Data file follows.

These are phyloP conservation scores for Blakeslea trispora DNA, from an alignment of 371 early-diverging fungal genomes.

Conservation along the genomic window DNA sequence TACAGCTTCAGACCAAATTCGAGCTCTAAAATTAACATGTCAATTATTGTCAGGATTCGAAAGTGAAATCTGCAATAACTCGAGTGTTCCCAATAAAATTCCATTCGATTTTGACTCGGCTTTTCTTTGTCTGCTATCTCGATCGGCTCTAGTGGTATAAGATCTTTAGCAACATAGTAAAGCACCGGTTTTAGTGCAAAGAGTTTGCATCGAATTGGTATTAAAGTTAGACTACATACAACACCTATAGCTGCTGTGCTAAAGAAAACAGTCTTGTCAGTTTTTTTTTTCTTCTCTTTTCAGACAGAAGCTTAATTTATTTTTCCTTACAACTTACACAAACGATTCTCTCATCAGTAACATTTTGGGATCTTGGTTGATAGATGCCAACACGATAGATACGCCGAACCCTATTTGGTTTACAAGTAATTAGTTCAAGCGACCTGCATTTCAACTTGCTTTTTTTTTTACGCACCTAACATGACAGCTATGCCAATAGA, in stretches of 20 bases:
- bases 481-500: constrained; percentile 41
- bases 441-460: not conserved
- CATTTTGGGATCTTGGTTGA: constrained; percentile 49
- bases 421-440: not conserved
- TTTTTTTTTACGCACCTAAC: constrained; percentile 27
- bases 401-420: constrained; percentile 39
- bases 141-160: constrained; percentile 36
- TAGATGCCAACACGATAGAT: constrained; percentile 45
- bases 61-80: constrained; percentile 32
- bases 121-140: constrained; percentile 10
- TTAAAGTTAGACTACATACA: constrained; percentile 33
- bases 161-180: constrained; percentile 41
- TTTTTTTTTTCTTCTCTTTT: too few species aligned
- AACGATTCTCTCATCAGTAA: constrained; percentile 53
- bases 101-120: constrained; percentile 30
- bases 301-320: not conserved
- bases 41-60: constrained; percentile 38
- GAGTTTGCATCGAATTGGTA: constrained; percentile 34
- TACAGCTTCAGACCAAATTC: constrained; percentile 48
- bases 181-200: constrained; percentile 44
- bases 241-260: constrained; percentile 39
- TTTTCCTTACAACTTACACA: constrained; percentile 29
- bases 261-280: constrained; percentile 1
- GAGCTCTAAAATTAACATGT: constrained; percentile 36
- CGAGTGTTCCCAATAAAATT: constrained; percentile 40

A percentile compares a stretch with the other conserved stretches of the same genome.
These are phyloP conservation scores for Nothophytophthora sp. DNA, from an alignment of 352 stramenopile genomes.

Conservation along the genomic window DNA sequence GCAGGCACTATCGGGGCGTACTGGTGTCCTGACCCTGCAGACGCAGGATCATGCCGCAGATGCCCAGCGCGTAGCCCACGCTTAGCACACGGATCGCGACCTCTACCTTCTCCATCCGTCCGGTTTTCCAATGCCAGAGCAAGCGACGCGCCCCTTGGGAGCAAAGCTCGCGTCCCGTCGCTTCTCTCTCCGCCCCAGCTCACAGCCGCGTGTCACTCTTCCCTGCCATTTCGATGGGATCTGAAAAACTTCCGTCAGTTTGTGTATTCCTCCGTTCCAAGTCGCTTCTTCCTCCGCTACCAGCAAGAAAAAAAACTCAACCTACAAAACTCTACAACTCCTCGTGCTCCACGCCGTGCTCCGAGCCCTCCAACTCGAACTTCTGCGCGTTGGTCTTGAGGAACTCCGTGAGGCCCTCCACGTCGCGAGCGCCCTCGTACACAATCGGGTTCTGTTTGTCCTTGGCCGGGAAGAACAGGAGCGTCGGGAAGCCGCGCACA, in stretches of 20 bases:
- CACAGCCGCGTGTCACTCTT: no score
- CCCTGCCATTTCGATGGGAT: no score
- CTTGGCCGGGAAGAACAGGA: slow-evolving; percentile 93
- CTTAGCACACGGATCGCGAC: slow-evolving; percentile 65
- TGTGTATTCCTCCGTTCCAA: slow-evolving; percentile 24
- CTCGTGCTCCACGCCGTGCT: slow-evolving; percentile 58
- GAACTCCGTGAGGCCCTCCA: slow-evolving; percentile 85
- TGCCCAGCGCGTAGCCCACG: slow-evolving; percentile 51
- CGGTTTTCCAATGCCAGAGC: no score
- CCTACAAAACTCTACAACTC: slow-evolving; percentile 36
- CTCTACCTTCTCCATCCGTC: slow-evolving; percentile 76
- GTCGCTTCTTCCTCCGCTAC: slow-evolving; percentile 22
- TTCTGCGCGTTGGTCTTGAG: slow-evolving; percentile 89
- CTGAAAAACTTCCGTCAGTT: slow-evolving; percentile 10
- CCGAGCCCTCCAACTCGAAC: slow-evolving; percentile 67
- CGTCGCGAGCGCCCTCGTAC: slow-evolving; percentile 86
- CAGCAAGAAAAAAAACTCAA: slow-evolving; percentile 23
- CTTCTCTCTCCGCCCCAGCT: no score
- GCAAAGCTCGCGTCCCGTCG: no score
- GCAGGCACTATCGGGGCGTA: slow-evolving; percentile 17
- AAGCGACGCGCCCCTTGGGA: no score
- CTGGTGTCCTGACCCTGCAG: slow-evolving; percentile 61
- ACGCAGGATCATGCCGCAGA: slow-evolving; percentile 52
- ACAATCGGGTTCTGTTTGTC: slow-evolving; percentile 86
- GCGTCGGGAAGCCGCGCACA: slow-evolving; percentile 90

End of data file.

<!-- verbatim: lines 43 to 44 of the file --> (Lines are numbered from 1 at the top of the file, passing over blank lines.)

- TTCTGCGCGTTGGTCTTGAG: slow-evolving; percentile 89
- CTGAAAAACTTCCGTCAGTT: slow-evolving; percentile 10